Wednesday, April 30, 2014

Talking Irish right at home

Mom and Dad in Ireland, about 1986.

I guess once you're Irish, you're always Irish, even down through the generations. Both Mom and Dad can claim their Irish heritage so I get to as well. Mom's Irish DNA goes back to her great grandmother, Mary Elizabeth Farrell who was born in 1835 in a county that still eludes us. Dad's Irish goes back to his great, great grandfather John Kelly who was born in Shannonbridge, County Offlay, Ireland. The funny thing is that I've listened to common Irish sayings all my life and use them too, not knowing where they came from. And I'm not talking about the really corny stuff that passes for "Irish talk" on St. Patrick's day.

Just ran across an article entitled, "Irish brogue for dummies," courtesy of Irish Central and was amazed at how many pieces of common daily Irish language found their way down through three or four generations and still counting. So here they are, and I swear, the family all still uses these... and a few more salty ones;)

OK, you know what body part that means, so no need for explaining there. But it's about the way we use it. Mostly we say, "he's such an arse." But once in a while we'll say, "so get off your arse," mostly when someone complains in such a way that subtly implies they wish you'd do it for them. So, get off your arse isn't meant to be harsh because it's said with a snide smile and the use of the word "so" which underlines that it's meant as an introduction to the way to get their problem solved: get off your arse and do it yourself.

You probably know which body part this word references. But our family uses the word as a way of saying, oh darn, or a more emphatic way of saying oh shucks. And the tone goes down as you say it expressing the negative aspect of the situation, such as after spilling an entire 32 oz. container of honey on the kitchen floor. Bullocks.

Your man
As we use it, it refers to the patriarch of the family, the head man. "Is that your man I saw downtown last night at the tap room?"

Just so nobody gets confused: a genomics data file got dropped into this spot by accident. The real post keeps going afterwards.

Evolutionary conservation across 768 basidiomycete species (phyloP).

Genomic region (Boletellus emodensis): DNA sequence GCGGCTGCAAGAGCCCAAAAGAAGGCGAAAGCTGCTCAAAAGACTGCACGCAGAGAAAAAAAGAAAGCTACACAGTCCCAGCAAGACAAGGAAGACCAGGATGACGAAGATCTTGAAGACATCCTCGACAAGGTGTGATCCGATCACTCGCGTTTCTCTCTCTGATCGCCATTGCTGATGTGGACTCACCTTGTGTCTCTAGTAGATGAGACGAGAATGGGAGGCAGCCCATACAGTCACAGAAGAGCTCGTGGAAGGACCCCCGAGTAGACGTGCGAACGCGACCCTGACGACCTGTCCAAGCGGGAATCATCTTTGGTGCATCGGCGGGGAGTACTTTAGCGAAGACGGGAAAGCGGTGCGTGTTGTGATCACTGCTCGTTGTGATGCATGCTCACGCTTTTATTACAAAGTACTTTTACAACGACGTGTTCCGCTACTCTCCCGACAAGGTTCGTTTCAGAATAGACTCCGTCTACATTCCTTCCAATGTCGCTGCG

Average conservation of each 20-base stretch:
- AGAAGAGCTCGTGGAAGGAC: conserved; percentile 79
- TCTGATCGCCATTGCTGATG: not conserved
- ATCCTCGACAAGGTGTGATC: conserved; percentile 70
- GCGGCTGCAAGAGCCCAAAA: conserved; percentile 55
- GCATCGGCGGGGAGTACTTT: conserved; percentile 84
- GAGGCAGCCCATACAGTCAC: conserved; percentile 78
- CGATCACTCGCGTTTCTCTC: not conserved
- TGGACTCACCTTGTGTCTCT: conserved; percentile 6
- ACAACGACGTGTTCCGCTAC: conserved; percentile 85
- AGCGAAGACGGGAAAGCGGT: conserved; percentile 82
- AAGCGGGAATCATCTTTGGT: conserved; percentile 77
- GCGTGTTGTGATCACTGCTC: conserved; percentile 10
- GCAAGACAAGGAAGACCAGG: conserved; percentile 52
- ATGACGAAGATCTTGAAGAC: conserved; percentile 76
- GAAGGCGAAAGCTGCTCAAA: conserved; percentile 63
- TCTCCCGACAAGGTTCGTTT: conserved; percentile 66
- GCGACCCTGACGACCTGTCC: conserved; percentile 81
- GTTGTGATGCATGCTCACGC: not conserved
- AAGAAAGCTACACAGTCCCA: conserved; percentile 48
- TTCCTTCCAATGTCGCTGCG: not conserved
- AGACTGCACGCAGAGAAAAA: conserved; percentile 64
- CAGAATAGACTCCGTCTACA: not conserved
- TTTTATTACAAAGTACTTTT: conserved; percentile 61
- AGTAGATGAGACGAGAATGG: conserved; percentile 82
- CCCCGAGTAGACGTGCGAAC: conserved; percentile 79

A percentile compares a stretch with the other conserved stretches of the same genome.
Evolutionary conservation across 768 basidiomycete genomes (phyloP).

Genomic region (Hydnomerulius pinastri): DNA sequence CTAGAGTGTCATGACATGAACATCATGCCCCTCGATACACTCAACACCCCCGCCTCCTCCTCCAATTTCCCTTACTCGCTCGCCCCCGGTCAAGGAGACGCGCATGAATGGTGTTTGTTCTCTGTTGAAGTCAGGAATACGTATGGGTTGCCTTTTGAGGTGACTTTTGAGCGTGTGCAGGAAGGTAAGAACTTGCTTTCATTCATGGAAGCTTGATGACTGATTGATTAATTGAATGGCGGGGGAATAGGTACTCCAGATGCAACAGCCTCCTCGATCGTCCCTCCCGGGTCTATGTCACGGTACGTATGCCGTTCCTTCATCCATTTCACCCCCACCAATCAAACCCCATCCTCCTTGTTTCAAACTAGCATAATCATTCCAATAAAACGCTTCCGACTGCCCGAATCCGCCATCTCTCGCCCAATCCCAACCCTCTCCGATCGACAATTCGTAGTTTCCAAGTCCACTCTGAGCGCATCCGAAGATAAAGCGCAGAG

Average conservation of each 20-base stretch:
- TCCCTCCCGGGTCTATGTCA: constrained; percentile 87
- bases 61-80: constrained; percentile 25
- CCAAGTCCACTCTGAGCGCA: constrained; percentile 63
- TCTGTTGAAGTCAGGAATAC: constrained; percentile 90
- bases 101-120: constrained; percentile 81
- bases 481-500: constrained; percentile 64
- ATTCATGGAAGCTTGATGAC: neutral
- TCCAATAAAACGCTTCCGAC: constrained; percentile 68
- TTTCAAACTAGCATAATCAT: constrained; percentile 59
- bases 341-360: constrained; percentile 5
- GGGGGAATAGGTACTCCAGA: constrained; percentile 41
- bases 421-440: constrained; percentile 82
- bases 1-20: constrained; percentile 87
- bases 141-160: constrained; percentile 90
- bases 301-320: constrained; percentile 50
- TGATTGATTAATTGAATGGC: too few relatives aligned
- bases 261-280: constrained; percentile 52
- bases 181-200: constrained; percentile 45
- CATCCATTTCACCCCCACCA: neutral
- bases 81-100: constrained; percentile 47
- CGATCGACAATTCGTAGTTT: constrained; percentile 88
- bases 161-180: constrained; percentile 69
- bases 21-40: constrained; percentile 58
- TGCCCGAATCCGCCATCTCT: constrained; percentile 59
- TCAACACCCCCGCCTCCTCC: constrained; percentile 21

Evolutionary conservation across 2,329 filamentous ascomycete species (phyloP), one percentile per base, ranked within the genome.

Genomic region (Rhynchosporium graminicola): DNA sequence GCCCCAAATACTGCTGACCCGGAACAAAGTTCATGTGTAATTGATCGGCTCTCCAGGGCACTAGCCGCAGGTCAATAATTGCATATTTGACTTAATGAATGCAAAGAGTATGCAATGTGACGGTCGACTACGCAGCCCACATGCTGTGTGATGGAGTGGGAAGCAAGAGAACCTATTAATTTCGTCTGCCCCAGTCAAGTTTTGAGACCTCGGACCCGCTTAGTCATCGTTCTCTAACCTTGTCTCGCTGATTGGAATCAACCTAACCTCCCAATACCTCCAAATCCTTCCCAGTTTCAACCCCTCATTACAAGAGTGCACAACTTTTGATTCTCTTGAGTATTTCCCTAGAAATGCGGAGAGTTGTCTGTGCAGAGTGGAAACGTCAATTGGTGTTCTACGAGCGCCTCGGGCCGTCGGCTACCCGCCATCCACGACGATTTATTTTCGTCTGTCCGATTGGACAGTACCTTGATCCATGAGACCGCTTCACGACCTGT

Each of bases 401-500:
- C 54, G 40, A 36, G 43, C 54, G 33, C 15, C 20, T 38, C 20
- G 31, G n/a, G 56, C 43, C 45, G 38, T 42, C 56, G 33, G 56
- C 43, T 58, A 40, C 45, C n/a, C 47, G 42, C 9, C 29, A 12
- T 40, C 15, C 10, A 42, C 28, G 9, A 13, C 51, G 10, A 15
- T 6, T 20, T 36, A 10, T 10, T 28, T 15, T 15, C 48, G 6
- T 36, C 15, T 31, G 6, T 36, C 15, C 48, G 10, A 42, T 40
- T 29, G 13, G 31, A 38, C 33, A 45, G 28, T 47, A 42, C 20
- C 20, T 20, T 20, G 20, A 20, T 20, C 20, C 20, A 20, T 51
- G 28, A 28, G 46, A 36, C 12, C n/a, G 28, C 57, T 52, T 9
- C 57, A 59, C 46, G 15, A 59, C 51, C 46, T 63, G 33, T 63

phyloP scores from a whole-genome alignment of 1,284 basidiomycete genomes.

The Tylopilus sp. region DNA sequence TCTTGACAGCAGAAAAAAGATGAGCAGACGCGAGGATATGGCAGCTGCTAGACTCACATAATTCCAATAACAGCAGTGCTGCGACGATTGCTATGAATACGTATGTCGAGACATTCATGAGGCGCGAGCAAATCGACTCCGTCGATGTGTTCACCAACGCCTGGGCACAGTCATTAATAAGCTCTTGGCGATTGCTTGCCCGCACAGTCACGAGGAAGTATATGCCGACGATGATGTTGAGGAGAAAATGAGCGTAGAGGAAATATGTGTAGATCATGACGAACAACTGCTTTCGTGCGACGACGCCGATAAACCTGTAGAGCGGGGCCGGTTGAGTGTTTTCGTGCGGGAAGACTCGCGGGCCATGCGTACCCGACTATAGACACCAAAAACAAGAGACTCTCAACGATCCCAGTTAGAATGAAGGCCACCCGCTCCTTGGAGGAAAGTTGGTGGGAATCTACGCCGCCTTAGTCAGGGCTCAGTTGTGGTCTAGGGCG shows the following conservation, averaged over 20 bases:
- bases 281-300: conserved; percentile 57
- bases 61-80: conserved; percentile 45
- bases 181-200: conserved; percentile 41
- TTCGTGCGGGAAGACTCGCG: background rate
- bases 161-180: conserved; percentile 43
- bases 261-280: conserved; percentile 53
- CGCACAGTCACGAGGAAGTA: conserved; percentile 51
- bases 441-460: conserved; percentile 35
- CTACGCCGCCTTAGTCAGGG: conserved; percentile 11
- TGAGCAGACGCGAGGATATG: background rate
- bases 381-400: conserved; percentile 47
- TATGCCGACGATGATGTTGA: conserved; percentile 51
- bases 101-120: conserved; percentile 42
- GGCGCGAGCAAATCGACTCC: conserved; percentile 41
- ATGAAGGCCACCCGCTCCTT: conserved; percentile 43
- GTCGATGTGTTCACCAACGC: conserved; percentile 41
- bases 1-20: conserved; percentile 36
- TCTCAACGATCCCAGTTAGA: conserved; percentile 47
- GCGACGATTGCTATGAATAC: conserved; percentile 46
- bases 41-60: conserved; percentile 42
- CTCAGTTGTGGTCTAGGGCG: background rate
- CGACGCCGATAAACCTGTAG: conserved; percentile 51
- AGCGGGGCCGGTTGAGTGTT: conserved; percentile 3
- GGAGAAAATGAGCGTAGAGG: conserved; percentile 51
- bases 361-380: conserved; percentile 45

And again, you know what this means: come on over here. The family has always said it with an excited tone as though the person being summoned would receive a prize if they did come on over.

You're all right
The meaning here is, whatever happened, it's all fine now. I didn't take offense, no damage done, we'll all get over it. In today's language one would use, "we're good."

Idiot, just pronounced differently. The meaning is that whomever the word is referencing did a stupid thing and could have done much better.

A Do
Let's have a real do and celebrate! It's a party, a gathering, a get together, and above all, a real good time no matter where it's held.

If I think about it a little while I can probably come up with a number of other phrases the family uses and maybe a couple that the grandparents used. It's fun to remember these and connect the dots all the way back to their Irish roots. And I like to keep them alive by bringing them into daily use in our family too. My husband, the Jewish guy from the Bronx, regularly call out to me, "C'mere," because now it's part of his own vocabulary. Have to admit, you'll hear me say, "Oy" too, and that didn't come from Ireland.

John Kelly's tombstone in St. Michaels's Cemetery, Frostburg, Allegany, Maryland.
John came from Ireland to Western Maryland and the big clue to where his homeland was there is on the tombstone.

Difficult to make out, it says he came from Shannonbridge, Clonmacnoise, Ireland. And that lead us all the way here...
Clonmacnoise, the name of the historical site as well as the parish where John came from.
Here is the graveyard at the historical site.

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